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Talking about BINGING

ht3Should you choose to have a binging session during the holidays, and feel rather “queasy” the following days… may I recommend drinking: 1 teaspoon of Sodium Bicarbonate dissolved in a large glass of warm water first thing in the morning. It will work wonders at reducing the acidity in your stomach and you will feel much better.

The Power of the cabbage Leave


I grew up believing that little boys Cabbage babyjpg were born in cabbages……

Now…. I know better….

Still, there are some old fashion believes about cabbages that can be trusted as they have proven to be successful throughout the ages.

Google informs:

“Cabbage is a good source of vitamin K, vitamin C and fiber. Cabbage is also an excellent source of manganese, vitamin B6, and folate; and a good source of thiamin, riboflavin, calcium, potassium, vitamin A, tryptophan, protein, and magnesium. Studies suggest that it, as well as other cruciferous vegetables, may reduce the risk of some cancers, especially those in the colorectal group. This is possibly due to the glucosinolates found in cole crops, which stimulate the production of detoxifying enzymes that remove carcinogen screated during metabolism, or due to the sulphoraphane content, also responsible for metabolic anti-carcinogenic activities. Purple cabbage also contains anthocyanins, which in other vegetables have been shown to have anti-carcinogenic properties.Along with other cole crops, cabbage is a source of indole-3-carbinol, a chemical that boosts DNA repair in cells and has been shown—in experiments using cell cultures and animal models—to block the growth of cancer cells.

Research suggests that boiling these vegetables reduces their anti-carcinogenic properties.

Food-borne illness

In addition to its usual purpose as an edible vegetable, cabbage has been used historically as a medicinal herb for a variety of purported health benefits. The Ancient Greeks recommended consuming the vegetable as a laxative, and used cabbage juice as an antidote for mushroom poisoning, for eye salves, and for liniments used to help bruises heal. In Cato the Elder‘s work De Agri Cultura (“On Agriculture”), he suggested that women could prevent diseases by bathing in urine obtained from those who had frequently eaten cabbage. The ancient Roman nobleman Pliny the Elder described both culinary and medicinal properties of the vegetable, recommending it for drunkenness—both preventatively to counter the effects of alcohol, and to cure hangovers. Similarly, the Ancient Egypt iansate cooked cabbage at the beginning of meals to reduce the intoxicating effects of wine.]This traditional usage persisted in European literature until the mid-20th century.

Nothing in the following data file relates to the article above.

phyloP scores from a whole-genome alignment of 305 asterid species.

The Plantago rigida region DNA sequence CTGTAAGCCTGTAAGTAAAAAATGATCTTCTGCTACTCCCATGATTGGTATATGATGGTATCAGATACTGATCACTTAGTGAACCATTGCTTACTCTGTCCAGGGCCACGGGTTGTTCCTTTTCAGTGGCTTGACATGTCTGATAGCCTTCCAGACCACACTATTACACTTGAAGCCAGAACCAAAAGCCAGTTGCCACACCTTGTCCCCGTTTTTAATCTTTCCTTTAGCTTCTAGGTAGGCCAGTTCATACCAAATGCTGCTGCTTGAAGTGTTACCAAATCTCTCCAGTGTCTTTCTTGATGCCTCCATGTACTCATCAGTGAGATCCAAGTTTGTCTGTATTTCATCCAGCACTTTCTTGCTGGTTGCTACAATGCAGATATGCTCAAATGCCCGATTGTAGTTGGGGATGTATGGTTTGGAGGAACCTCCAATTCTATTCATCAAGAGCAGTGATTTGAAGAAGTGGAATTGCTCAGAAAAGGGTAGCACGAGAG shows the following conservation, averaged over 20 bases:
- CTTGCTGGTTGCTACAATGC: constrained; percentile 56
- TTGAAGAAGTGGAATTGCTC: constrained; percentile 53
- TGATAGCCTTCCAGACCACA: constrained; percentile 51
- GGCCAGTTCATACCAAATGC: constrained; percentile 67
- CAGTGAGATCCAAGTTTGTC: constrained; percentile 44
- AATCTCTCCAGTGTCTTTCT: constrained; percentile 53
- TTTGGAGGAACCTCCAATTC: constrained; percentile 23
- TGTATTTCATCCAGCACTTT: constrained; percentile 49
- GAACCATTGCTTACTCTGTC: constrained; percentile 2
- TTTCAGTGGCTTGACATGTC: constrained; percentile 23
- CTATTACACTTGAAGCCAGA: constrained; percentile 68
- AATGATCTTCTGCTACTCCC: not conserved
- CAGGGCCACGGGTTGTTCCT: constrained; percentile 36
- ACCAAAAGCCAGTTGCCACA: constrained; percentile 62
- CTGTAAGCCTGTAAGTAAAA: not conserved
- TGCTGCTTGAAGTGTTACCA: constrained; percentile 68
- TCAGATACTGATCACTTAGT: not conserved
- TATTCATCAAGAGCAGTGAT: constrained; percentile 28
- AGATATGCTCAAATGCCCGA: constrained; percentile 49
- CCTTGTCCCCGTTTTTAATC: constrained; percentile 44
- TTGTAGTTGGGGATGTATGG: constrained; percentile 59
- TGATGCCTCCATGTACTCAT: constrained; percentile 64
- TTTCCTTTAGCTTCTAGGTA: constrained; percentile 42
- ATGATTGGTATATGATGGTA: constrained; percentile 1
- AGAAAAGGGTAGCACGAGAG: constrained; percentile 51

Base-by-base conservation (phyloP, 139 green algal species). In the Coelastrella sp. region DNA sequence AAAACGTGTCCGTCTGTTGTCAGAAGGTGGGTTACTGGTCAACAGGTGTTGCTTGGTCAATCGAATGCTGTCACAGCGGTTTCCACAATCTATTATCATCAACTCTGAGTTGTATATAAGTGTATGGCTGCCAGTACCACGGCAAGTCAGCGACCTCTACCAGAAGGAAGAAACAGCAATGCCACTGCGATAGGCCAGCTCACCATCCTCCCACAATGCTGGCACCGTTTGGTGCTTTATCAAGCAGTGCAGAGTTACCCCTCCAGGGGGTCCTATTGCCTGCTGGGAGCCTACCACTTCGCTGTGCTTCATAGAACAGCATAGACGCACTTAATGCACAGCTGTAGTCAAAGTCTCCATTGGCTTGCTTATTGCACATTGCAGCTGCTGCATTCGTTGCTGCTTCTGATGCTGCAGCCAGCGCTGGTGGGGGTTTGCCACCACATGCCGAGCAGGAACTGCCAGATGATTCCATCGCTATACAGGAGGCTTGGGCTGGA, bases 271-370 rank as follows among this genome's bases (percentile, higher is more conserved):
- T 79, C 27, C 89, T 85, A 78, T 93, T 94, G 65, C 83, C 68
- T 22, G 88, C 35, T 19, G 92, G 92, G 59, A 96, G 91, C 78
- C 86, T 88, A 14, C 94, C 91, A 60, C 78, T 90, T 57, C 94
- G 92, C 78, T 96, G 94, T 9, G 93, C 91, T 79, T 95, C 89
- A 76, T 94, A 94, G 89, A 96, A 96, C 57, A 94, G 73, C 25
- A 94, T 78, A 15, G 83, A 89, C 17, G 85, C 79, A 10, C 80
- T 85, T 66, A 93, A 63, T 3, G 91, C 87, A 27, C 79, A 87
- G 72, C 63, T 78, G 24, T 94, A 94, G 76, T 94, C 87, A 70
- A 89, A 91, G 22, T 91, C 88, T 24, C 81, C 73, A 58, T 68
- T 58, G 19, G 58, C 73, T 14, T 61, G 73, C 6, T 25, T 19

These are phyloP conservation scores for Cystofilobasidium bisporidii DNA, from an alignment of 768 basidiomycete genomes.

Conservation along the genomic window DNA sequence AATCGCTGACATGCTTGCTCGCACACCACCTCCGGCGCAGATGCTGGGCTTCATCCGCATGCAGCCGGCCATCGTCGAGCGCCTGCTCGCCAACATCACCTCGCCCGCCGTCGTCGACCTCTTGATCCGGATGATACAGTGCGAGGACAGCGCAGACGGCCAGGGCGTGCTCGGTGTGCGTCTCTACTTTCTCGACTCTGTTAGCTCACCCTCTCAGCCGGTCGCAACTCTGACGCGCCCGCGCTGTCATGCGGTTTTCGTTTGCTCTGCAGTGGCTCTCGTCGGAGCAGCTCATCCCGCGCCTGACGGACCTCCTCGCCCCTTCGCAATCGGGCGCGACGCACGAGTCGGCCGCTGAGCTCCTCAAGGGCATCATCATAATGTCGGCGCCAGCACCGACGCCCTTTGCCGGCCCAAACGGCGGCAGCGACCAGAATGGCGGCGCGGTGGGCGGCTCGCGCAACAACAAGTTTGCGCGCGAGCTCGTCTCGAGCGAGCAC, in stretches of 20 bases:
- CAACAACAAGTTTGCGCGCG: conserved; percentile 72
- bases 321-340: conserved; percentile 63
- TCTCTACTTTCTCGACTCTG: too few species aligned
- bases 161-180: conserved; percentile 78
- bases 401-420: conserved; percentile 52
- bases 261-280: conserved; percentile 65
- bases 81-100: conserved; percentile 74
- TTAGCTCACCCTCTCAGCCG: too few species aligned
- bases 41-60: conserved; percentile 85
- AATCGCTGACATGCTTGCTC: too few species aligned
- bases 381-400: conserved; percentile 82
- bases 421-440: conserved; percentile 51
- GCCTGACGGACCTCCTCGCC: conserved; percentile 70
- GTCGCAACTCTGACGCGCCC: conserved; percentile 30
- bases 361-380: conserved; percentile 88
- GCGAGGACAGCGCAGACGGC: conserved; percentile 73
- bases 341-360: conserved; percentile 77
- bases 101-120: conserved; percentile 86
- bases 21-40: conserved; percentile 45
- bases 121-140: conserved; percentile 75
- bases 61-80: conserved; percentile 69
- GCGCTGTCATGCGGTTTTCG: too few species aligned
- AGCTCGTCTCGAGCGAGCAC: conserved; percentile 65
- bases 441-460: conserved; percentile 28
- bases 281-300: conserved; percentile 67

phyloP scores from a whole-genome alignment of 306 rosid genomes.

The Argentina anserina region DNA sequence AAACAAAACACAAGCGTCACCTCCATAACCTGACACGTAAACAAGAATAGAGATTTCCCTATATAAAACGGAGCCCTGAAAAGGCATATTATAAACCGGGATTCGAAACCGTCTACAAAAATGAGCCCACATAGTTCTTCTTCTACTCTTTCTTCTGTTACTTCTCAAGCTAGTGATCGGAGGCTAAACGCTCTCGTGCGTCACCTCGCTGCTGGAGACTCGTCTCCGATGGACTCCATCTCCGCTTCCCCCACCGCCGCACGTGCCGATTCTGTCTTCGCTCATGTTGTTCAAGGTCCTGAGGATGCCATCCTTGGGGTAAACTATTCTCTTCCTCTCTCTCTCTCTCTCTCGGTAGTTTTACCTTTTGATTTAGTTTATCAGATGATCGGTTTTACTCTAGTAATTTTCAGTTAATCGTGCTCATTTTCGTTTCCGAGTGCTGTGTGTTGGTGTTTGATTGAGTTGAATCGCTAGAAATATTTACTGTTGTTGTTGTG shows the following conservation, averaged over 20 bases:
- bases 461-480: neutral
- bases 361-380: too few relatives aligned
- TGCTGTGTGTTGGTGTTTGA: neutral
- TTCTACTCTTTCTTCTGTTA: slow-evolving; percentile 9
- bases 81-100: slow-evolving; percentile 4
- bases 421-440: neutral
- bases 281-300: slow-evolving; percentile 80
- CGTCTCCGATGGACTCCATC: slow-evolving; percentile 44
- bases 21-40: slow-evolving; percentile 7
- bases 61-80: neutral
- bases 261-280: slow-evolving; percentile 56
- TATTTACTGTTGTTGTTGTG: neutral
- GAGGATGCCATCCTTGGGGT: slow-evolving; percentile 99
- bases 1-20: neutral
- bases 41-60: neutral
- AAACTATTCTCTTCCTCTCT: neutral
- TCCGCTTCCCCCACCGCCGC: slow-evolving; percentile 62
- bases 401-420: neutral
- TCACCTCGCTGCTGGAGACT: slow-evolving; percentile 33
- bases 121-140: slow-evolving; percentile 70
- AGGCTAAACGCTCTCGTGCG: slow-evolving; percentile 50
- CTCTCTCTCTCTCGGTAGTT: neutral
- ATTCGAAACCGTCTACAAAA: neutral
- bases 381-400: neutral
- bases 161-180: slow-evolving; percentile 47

The cooling properties of the leaves were used in Britain as a treatment for:

  • Trench foot in World War I
  • As compresses for ulcers and breast abscesses.
    • Accumulated scientific evidence corroborates that cabbage leaf treatment can:
    • Reduce the pain and hardness of engorged breasts
    • Increase the duration of breast feeding.
  • Other medicinal uses recorded in Europe folk medicine include:
  • In the United States, cabbage has been used as:
    • A hangover cure,
    • To treat abscesses,
    • To prevent sunstroke,
    • To cool body parts affected by fevers.
    • So….. You may want to cool off on a bed of cabbage leave? It would be a good experiment if you had a fever
      Cabbage_bedand see if the cabbage leaves assist in reducing your body temperature.
  • The leaves have also been used to:

If you have a swollen joint, a bad bruise, or recovering from surgery. Cover the affected area with cabbage leaves (remove the hard centre bit) and keep it on the affected area for 6 hours. See the result. The easiest way is to try this just before you go to bed.

Trust the humble cabbage leave. It will give you a good surprise.

Raising the legs of your bed at the feet end?

Do you suffer from:

  • Restless legs
  • Cramps at night
  • Aching legs at night that wake you up
  • Sore legs or feet just as you get up and then it dissipates during the day.

Take Magnesium in the evenings,

  • Soak your feet and legs in Epsom Salt every evening
  • Also I would like you to consider that this may be due to poor blood circulation and that you could benefit by raising the legs of your bed “by the feet end”. This will encourage blood return up your legs which may relieve some of your issues.